Wisely Using Water
If all the grocery store madness we’ve seen lately is any indication – water is a very valuable resource! We need water to drink, cook, wash our hands, clean off surfaces, water our plants and so much more. However, water is not an infinite resource, and we should all be thinking of ways we can avoid wasting it.
If you are into gardening, or you have many houseplants that you water daily, consider investing in a rain barrel to collect water whenever it rains. At Zoo Atlanta, we have multiple rain barrels along with four large cisterns that our incredible Horticulture Team uses to care for the plants around the Zoo. One 2,500-gallon galvanized tank is behind the scenes at the Horticulture Team’s greenhouse, another 2,500-gallon tank is next to the barn at Outback Station and two 15,000-gallon tanks are buried by Scaly Slimy Spectacular.
The rain barrels all supply water for the Horticulture Team’s spray rig, which they can tow around the Zoo to water plants. The greenhouse cistern is used for watering plants in the greenhouse, and two buried tanks at Scaly Slimy Spectacular supply water to outdoor faucets as well as the irrigation system to water landscape and interior plants around the building. The water from the tank at Outback Station is primarily used by the Ambassador Animals Team for cleaning, but the Horticulture Team occasionally uses the water for watering plants as well.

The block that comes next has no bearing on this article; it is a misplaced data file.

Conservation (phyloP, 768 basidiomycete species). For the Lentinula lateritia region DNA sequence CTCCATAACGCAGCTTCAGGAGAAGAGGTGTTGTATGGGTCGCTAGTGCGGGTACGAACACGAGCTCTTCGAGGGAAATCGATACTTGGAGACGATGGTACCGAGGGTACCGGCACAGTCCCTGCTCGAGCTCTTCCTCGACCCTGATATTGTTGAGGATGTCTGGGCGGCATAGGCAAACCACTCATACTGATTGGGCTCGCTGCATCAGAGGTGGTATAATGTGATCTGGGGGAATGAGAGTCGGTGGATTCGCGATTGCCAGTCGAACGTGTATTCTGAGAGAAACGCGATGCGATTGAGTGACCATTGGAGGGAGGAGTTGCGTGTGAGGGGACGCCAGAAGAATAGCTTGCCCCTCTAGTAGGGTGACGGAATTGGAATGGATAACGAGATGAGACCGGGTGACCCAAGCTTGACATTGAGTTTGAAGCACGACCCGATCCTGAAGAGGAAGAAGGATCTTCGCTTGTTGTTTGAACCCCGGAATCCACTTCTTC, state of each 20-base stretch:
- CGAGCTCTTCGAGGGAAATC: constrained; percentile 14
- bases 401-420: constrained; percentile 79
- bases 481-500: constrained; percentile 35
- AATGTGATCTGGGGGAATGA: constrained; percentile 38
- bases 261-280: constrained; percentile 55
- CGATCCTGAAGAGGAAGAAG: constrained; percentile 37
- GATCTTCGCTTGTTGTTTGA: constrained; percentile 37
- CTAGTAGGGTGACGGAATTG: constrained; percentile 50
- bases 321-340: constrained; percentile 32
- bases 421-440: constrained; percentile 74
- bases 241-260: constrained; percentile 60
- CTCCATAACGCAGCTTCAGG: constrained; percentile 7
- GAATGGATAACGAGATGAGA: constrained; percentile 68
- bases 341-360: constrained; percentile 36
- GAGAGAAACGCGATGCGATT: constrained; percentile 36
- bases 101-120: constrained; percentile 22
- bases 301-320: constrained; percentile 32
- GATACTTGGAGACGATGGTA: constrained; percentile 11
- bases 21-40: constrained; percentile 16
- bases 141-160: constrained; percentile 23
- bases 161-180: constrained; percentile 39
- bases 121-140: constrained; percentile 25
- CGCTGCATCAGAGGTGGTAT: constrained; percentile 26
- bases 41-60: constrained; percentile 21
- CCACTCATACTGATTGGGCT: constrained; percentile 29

One of the most efficient ways to water plants is through a drip irrigation system. At the Zoo, many plants are watered on a timer, and the drip irrigation occurs early in the morning to limit evaporation (the worst time to water plants is mid-day because most of the water will evaporate in the heat). A drip irrigation system waters plants directly at the root and uses much less water than pop-up sprinkler systems. If you have a large garden that needs a lot of water, consider switching to a drip irrigation system to significantly save on your water bill! Or just water in the early morning or at night when it’s not so hot.
One last tip to save water is to plant native and drought-tolerant plants, which do not need to be watered as often. Native plants are adapted to our climate, soil conditions and temperatures and drought-tolerant plants can of course handle dry conditions. According to our Horticulture Team, some good options are native azaleas, coneflower and sweetshrub.
An extra bonus of planting native flowering plants is that you will also benefit native pollinators like bees, butterflies, and hummingbirds which will then help your garden thrive even further!
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